Economic optimism at five-year high as restrictions ease

28 May 2021

The latest Lloyds Bank Business Barometer shows:

  • Optimism regarding the economy climbed five points to 37%, the highest since 2016, while firms’ trading prospects rose three points to 28%.
  • Overall business confidence increased for a fourth consecutive month – by four percentage points to 33% in May, the highest level for three years. 
  • Confidence increased across eight of the UK’s twelve regions and nations, with Wales reporting the biggest increase in confidence.
  • Confidence increased across all sectors and is the highest in manufacturing (53%) and retail (44%), followed by construction (35%) and services (26%). 

Increased optimism about the wider economy amongst UK companies increased by five percentage points to 37% in May, the highest level for five years, according to the Lloyds Bank Business Barometer (chart 1). The more positive sentiment led by a further easing of COVID-19 restrictions saw overall business confidence1 rise by four percentage points to 33%, a level last reached three years ago.

Survey responses were captured between 4th May and 18th May 2021, with the latest increase in confidence reflecting further improvements in trading prospects for the year ahead (up three points to 28%), sitting at the highest level since late 2018. Firms’ expectations of strengthened business activity also increased by three points to 42%, while 14% continue to anticipate weaker output (unchanged from April).

This month witnessed a jump in the net balance of businesses anticipating higher employment (up six points to 14%). This is the fourth consecutive increase and reflected that 32% of businesses (up four points from April) now expect to expand their workforce, while 18% (down two points) expect to downsize (chart 2).

However, the proportion of companies expecting to make pay freezes in the next twelve months remained unchanged at 20% having fallen in each of the previous six months (chart 3). The share of businesses anticipating average pay growth of at least 2% edged down marginally to 24% from 25%, below the average level (28%) seen just before the start of the pandemic.

Chart 1: Business confidence at a three-year high

Chart shows business confidence at a three-year high

Chart 2: Net hiring intentions pick up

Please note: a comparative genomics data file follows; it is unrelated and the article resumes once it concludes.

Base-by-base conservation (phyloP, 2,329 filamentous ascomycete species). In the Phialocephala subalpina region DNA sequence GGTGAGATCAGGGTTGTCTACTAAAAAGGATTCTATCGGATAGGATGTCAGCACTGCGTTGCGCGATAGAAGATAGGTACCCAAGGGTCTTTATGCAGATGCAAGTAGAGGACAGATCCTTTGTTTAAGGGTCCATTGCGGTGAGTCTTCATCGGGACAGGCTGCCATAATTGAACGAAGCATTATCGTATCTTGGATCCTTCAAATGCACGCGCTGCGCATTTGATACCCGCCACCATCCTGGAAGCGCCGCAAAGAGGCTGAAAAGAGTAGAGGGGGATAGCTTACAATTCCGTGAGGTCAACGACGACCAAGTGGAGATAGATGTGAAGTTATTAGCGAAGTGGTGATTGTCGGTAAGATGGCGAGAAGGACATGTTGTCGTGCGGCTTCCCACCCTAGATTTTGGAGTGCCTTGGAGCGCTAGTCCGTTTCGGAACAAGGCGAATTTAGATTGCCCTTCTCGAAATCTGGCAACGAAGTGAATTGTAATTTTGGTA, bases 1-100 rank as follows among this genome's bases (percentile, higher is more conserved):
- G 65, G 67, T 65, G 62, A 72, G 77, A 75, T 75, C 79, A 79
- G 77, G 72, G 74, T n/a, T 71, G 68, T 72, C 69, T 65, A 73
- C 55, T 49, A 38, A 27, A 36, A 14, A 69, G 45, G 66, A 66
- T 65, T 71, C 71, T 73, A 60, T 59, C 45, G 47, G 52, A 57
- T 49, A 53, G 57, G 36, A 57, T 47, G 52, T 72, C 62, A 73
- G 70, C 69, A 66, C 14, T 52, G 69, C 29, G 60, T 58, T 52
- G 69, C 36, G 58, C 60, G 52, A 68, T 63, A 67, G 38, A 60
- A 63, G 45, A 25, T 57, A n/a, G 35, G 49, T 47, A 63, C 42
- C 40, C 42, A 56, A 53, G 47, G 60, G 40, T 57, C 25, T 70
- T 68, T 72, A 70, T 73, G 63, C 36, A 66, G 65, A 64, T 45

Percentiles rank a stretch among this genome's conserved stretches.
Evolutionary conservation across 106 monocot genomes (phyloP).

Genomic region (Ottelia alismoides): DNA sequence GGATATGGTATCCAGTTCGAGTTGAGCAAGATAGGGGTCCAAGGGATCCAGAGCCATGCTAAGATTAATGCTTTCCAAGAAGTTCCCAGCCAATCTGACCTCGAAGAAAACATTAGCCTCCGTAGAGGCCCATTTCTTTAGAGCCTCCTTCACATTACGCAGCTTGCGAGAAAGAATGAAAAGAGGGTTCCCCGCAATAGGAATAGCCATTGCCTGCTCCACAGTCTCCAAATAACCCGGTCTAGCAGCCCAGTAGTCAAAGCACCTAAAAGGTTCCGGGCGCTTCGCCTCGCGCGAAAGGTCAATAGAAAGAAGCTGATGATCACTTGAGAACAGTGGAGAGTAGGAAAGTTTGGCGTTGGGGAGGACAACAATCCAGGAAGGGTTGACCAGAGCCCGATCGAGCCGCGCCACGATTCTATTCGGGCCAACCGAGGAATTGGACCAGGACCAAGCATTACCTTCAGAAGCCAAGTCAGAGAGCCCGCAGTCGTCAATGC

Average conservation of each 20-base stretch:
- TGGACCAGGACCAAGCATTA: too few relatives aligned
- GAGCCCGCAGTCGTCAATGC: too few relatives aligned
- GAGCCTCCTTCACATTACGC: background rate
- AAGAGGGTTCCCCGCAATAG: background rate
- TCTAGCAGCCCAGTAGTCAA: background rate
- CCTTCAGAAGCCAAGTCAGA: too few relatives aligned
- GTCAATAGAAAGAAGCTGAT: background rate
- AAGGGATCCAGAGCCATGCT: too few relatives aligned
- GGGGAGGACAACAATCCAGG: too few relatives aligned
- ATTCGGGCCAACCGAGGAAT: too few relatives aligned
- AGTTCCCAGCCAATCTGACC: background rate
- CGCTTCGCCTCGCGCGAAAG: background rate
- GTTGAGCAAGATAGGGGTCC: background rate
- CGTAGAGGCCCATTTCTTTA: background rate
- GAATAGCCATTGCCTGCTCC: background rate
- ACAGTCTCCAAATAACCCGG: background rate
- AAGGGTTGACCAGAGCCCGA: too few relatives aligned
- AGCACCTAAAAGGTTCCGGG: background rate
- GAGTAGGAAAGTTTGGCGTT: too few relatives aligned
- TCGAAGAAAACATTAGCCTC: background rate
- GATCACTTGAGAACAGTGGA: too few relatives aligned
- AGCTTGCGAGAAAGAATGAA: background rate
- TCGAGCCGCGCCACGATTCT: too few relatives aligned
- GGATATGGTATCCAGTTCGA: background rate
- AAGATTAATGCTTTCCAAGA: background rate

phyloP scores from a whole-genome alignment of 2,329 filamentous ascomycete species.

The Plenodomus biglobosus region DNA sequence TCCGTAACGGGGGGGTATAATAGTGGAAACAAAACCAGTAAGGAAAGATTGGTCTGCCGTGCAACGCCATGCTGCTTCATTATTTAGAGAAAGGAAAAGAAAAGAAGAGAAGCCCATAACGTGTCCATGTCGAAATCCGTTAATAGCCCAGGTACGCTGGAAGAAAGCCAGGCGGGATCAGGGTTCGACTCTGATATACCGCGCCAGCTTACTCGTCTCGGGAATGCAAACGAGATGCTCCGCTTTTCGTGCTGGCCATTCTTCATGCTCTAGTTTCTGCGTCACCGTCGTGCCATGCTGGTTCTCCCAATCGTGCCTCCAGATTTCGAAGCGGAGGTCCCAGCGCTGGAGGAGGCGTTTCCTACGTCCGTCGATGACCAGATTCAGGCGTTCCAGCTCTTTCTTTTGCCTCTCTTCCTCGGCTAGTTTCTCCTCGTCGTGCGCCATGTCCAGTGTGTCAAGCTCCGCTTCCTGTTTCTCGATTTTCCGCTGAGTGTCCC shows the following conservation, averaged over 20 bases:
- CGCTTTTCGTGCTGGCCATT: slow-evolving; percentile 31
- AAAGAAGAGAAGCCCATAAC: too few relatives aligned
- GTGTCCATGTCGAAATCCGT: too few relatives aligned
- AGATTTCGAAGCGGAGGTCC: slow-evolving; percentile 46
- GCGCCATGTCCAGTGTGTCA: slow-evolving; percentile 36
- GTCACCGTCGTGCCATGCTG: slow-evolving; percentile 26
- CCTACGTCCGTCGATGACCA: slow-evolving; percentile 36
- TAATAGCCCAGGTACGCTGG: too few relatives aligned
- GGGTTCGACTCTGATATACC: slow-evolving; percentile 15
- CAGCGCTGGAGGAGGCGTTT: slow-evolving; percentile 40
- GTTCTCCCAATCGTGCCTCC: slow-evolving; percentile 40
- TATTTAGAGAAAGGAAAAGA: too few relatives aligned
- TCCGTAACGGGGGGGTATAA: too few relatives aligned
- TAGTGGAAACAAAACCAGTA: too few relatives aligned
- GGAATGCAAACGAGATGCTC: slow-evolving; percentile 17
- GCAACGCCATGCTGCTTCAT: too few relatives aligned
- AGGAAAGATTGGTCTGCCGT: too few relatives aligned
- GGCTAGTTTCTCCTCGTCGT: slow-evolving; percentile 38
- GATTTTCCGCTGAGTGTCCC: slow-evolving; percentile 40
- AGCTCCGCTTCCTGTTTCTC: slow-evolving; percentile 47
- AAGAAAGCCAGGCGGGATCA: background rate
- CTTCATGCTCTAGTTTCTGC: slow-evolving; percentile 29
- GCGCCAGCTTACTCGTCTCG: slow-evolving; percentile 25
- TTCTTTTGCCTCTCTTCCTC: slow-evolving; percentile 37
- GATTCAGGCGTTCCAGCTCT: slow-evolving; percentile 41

Chart shows net hiring intentions pick up

Firms’ pricing expectations for their goods and services increased for a fourth straight month (chart 4) – the net balance of firms expecting to increase their prices moved up one point to 33%, reflecting 38% (up two points) reporting higher prices and 5% (up one point) anticipating lower prices. That compares with an average net balance of 40% in 2018 and 36% in 2019.

Hann-Ju Ho, Senior Economist, Lloyds Bank Commercial Banking, said: “A fourth consecutive monthly increase in business confidence, and the highest in three years, leaves us hopeful for the UK’s economic recovery. The increase in confidence was buoyed by a further easing of lockdown restrictions and a rise in optimism about the wider economy. While we need to wait and see how the months ahead will unfold, the recent rise in positive outlook is an encouraging sign that firms are emerging from the COVID-19 crisis with renewed resilience and vigour.”

Chart 3: Pay pressures trend higher, but remain below pre-pandemic levels 

Chart shows pay pressures trend higher, but remain below pre-pandemic levels

Chart 4: Firms’ price expectations increase in recent months

Chart shows firms' price expectations increase in recent months

Regional and sector insights

Business confidence increased in eight of the UK’s nations and regions (Chart 5). Wales reported the biggest increase, up eighteen points to 27%. There were also significant gains for Yorkshire & the Humber and the South West, up twelve points to 44% and 42% respectively.

The West Midlands also recorded a strong ten point increase to 41%, while in the South East, there was an eight point rise in confidence to 37%. Also above the national average are the East Midlands (unchanged at 40%) and the North West (down one point to 38%).

Confidence also rose in Scotland (up six points to 15%), Northern Ireland (up four points to 17%) and the East of England (up two points to 26%). In contrast, sentiment fell in London (down eight points to 24%), the North East (down eleven points to 26%) and the North West (down one point to 38%). These three regions had all previously seen confidence levels above the UK average.

From a sector perspective, manufacturing reported the sharpest increase in business confidence (up thirteen points to 53%). Construction confidence was up seven points to 35%, and retail gained five points to a four-year high of 44% with the easing of lockdown measures leading to hopes of stronger business conditions. Wider services confidence posted a more modest rise of one point to 26%.

Paul Gordon, Managing Director for SME and Mid Corporates, Lloyds Bank Commercial Banking, said: “The UK’s regions and nations continue to report positive business confidence in recent months, which is a welcome change from where we were at this time last year. Wales, in particular, has shown a significant improvement in outlook, reporting the sharpest increase in confidence this month.

In the sectors, manufacturing continues to outperform, reflecting strong domestic demand, while retail once again reported stronger confidence as restrictions ease across the UK. We have reason to be optimistic that this upbeat outlook will continue in the months ahead and we’ll remain by the side of businesses on their road to recovery.”

Chart 5: Confidence jumps higher in Wales, Yorkshire & Humber and the South West

Chart shows confidence jumps higher in Wales, Yorkshire & Humber and the South West

Chart 6: Manufacturing and retail lead the way

Chart shows manufacturing and retail lead the way